of the Province of Massachusetts Bay
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The Massachusetts Governor's Council (also known as the Executive Council) is a governmental body that provides advice and consent in certain matters – such as judicial nominations, pardons, and commutations – to the Governor of Massachusetts. Councillors are elected by the general public and their duties are set forth in the Massachusetts Constitution.
The Massachusetts Bay Colony received its first royal charter in 1629, with the founding of Boston following the arrival in 1630 of Governor John Winthrop and a fleet of principally Puritan settlers. The colony's governance was based on this charter, which included the establishment of a "council of assistants". The assistants were a body of magistrates who not only decided judicial cases, but also played a role in the colony's lawmaking. The assistants were elected by the colony's freemen.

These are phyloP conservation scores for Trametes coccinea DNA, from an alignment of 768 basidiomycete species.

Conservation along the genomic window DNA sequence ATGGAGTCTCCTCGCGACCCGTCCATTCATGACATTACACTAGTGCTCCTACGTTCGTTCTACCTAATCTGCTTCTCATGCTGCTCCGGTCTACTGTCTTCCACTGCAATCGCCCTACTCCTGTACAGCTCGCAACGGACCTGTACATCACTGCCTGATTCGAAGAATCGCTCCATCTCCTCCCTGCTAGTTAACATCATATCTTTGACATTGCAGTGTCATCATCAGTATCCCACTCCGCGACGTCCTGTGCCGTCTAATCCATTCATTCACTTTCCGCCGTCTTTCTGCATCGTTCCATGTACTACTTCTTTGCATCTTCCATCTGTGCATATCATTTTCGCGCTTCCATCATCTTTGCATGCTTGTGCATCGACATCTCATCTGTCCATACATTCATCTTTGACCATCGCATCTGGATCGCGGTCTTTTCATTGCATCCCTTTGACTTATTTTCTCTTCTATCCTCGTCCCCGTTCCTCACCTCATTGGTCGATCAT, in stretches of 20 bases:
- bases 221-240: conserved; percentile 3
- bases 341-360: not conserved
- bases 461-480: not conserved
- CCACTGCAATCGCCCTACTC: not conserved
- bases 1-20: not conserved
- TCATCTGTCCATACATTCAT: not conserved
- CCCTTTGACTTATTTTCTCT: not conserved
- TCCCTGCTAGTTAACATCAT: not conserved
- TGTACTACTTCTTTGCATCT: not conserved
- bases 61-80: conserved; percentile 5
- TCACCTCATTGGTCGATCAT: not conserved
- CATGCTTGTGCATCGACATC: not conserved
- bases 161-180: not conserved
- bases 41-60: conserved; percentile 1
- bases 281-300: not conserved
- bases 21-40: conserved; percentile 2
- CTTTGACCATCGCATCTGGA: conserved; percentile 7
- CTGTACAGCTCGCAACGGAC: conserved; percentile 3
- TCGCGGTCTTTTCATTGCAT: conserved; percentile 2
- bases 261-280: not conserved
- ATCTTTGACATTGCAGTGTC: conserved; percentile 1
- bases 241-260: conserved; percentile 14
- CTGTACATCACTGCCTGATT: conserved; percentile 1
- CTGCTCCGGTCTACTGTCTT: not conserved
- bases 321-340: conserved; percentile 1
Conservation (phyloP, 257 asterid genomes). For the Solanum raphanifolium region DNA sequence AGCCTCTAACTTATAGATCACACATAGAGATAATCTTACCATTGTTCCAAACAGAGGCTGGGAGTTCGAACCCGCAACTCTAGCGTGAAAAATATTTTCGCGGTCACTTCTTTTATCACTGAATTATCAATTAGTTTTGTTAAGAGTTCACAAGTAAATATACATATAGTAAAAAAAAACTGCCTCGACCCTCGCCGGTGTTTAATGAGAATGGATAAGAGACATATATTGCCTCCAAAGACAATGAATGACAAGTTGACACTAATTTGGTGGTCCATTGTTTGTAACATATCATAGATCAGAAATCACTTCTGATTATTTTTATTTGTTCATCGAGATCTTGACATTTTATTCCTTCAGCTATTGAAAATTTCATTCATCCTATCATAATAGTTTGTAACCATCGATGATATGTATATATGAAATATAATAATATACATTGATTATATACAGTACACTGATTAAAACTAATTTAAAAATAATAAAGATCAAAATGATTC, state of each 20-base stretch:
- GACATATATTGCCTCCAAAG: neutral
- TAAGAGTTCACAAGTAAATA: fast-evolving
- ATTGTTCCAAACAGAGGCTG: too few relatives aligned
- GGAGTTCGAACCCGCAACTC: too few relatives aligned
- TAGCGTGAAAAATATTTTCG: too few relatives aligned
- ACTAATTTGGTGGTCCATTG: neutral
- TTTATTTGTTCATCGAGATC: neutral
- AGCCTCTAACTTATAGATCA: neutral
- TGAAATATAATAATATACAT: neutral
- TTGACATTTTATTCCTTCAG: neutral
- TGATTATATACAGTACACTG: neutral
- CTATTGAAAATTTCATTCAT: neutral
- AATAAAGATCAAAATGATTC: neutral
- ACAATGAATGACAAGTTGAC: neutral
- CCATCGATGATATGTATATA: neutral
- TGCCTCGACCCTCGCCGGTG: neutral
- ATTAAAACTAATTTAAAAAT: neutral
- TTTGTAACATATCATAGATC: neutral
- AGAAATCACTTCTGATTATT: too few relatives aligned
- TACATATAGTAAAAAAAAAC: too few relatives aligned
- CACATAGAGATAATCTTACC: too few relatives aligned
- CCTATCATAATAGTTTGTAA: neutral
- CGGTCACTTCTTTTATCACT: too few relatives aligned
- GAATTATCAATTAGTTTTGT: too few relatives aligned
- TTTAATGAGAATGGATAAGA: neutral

After the colony's original charter was revoked in 1684, there was the short-lived Dominion of New England (1686-1689), which was succeeded in the territories of modern Massachusetts and Maine by the Province of Massachusetts Bay. The charter for the province called for "eight and twenty assistants, or counsellors, to be advising and assisting to the governor" who were to be chosen annually by the Great and General Court. It further specified that the council was to assume the duties of the governor in the absence of both the royal governor and lieutenant governor (who were appointed by the crown), and enumerated some of the specific issues on which the council was to advise the governor. During the provincial period, the relationship between the governor and council was sometimes difficult, since the council represented colonial interests which diverged from the crown interests of the governor.